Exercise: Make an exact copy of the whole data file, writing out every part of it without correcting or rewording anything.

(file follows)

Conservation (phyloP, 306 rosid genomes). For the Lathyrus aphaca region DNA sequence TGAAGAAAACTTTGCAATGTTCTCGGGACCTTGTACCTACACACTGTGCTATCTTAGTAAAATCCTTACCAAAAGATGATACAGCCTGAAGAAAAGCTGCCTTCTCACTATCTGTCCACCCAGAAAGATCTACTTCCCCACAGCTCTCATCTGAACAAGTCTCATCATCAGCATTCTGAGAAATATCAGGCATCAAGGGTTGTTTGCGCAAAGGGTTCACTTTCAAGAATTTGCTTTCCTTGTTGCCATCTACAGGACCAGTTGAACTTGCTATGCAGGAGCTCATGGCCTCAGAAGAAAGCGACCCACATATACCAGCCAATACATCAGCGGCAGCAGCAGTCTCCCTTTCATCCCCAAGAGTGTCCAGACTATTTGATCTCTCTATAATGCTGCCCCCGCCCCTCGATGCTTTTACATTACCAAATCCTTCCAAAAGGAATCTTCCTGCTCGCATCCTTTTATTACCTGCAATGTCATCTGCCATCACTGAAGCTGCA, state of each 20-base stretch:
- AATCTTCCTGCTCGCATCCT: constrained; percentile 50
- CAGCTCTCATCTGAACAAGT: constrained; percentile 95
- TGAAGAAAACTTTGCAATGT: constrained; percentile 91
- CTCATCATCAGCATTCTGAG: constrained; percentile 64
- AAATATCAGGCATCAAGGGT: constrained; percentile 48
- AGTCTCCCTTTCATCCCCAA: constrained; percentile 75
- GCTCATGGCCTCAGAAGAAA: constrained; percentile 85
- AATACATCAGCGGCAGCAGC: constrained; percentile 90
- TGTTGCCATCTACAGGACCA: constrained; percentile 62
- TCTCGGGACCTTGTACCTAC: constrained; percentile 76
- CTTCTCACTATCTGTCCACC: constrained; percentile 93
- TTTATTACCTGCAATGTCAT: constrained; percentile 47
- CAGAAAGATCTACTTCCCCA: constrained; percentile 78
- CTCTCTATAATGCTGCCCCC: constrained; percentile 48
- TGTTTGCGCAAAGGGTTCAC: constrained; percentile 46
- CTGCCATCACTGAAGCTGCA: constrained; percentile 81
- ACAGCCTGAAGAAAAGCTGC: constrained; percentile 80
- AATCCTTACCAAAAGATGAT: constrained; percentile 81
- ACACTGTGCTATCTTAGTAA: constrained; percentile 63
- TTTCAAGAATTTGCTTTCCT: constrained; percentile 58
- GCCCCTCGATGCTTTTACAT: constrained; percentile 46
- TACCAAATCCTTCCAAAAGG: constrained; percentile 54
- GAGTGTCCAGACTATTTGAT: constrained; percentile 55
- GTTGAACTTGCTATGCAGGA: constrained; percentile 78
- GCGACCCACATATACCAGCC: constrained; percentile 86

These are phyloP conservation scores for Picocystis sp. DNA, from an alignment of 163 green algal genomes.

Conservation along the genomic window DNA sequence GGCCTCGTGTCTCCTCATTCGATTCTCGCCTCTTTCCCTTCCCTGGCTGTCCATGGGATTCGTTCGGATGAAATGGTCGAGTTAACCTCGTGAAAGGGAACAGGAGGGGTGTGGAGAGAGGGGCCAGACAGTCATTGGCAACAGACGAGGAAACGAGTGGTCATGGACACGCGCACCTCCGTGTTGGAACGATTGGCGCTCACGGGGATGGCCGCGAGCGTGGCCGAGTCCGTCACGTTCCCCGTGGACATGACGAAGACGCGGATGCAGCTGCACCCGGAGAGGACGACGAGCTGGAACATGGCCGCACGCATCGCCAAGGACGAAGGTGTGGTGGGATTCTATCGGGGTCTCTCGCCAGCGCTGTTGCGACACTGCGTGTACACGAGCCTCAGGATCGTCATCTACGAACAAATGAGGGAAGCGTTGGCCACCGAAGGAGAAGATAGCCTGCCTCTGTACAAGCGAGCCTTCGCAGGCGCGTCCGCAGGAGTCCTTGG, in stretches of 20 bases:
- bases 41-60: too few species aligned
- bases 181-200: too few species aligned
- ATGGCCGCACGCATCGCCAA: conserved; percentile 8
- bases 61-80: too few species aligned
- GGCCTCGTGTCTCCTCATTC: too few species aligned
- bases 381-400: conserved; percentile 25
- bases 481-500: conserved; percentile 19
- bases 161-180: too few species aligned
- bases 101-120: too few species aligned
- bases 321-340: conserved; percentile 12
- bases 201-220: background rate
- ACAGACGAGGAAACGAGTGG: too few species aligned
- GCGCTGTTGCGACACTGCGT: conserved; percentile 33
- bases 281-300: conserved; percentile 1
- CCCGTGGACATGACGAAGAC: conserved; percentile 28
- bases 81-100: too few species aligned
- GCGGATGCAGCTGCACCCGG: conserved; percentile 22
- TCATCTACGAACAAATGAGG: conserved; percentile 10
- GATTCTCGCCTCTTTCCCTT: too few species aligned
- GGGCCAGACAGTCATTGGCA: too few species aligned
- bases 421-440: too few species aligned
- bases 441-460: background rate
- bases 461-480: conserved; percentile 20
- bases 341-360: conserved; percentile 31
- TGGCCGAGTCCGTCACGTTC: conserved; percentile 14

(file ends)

Conservation (phyloP, 306 rosid genomes). For the Lathyrus aphaca region DNA sequence TGAAGAAAACTTTGCAATGTTCTCGGGACCTTGTACCTACACACTGTGCTATCTTAGTAAAATCCTTACCAAAAGATGATACAGCCTGAAGAAAAGCTGCCTTCTCACTATCTGTCCACCCAGAAAGATCTACTTCCCCACAGCTCTCATCTGAACAAGTCTCATCATCAGCATTCTGAGAAATATCAGGCATCAAGGGTTGTTTGCGCAAAGGGTTCACTTTCAAGAATTTGCTTTCCTTGTTGCCATCTACAGGACCAGTTGAACTTGCTATGCAGGAGCTCATGGCCTCAGAAGAAAGCGACCCACATATACCAGCCAATACATCAGCGGCAGCAGCAGTCTCCCTTTCATCCCCAAGAGTGTCCAGACTATTTGATCTCTCTATAATGCTGCCCCCGCCCCTCGATGCTTTTACATTACCAAATCCTTCCAAAAGGAATCTTCCTGCTCGCATCCTTTTATTACCTGCAATGTCATCTGCCATCACTGAAGCTGCA, state of each 20-base stretch:
- AATCTTCCTGCTCGCATCCT: constrained; percentile 50
- CAGCTCTCATCTGAACAAGT: constrained; percentile 95
- TGAAGAAAACTTTGCAATGT: constrained; percentile 91
- CTCATCATCAGCATTCTGAG: constrained; percentile 64
- AAATATCAGGCATCAAGGGT: constrained; percentile 48
- AGTCTCCCTTTCATCCCCAA: constrained; percentile 75
- GCTCATGGCCTCAGAAGAAA: constrained; percentile 85
- AATACATCAGCGGCAGCAGC: constrained; percentile 90
- TGTTGCCATCTACAGGACCA: constrained; percentile 62
- TCTCGGGACCTTGTACCTAC: constrained; percentile 76
- CTTCTCACTATCTGTCCACC: constrained; percentile 93
- TTTATTACCTGCAATGTCAT: constrained; percentile 47
- CAGAAAGATCTACTTCCCCA: constrained; percentile 78
- CTCTCTATAATGCTGCCCCC: constrained; percentile 48
- TGTTTGCGCAAAGGGTTCAC: constrained; percentile 46
- CTGCCATCACTGAAGCTGCA: constrained; percentile 81
- ACAGCCTGAAGAAAAGCTGC: constrained; percentile 80
- AATCCTTACCAAAAGATGAT: constrained; percentile 81
- ACACTGTGCTATCTTAGTAA: constrained; percentile 63
- TTTCAAGAATTTGCTTTCCT: constrained; percentile 58
- GCCCCTCGATGCTTTTACAT: constrained; percentile 46
- TACCAAATCCTTCCAAAAGG: constrained; percentile 54
- GAGTGTCCAGACTATTTGAT: constrained; percentile 55
- GTTGAACTTGCTATGCAGGA: constrained; percentile 78
- GCGACCCACATATACCAGCC: constrained; percentile 86

These are phyloP conservation scores for Picocystis sp. DNA, from an alignment of 163 green algal genomes.

Conservation along the genomic window DNA sequence GGCCTCGTGTCTCCTCATTCGATTCTCGCCTCTTTCCCTTCCCTGGCTGTCCATGGGATTCGTTCGGATGAAATGGTCGAGTTAACCTCGTGAAAGGGAACAGGAGGGGTGTGGAGAGAGGGGCCAGACAGTCATTGGCAACAGACGAGGAAACGAGTGGTCATGGACACGCGCACCTCCGTGTTGGAACGATTGGCGCTCACGGGGATGGCCGCGAGCGTGGCCGAGTCCGTCACGTTCCCCGTGGACATGACGAAGACGCGGATGCAGCTGCACCCGGAGAGGACGACGAGCTGGAACATGGCCGCACGCATCGCCAAGGACGAAGGTGTGGTGGGATTCTATCGGGGTCTCTCGCCAGCGCTGTTGCGACACTGCGTGTACACGAGCCTCAGGATCGTCATCTACGAACAAATGAGGGAAGCGTTGGCCACCGAAGGAGAAGATAGCCTGCCTCTGTACAAGCGAGCCTTCGCAGGCGCGTCCGCAGGAGTCCTTGG, in stretches of 20 bases:
- bases 41-60: too few species aligned
- bases 181-200: too few species aligned
- ATGGCCGCACGCATCGCCAA: conserved; percentile 8
- bases 61-80: too few species aligned
- GGCCTCGTGTCTCCTCATTC: too few species aligned
- bases 381-400: conserved; percentile 25
- bases 481-500: conserved; percentile 19
- bases 161-180: too few species aligned
- bases 101-120: too few species aligned
- bases 321-340: conserved; percentile 12
- bases 201-220: background rate
- ACAGACGAGGAAACGAGTGG: too few species aligned
- GCGCTGTTGCGACACTGCGT: conserved; percentile 33
- bases 281-300: conserved; percentile 1
- CCCGTGGACATGACGAAGAC: conserved; percentile 28
- bases 81-100: too few species aligned
- GCGGATGCAGCTGCACCCGG: conserved; percentile 22
- TCATCTACGAACAAATGAGG: conserved; percentile 10
- GATTCTCGCCTCTTTCCCTT: too few species aligned
- GGGCCAGACAGTCATTGGCA: too few species aligned
- bases 421-440: too few species aligned
- bases 441-460: background rate
- bases 461-480: conserved; percentile 20
- bases 341-360: conserved; percentile 31
- TGGCCGAGTCCGTCACGTTC: conserved; percentile 14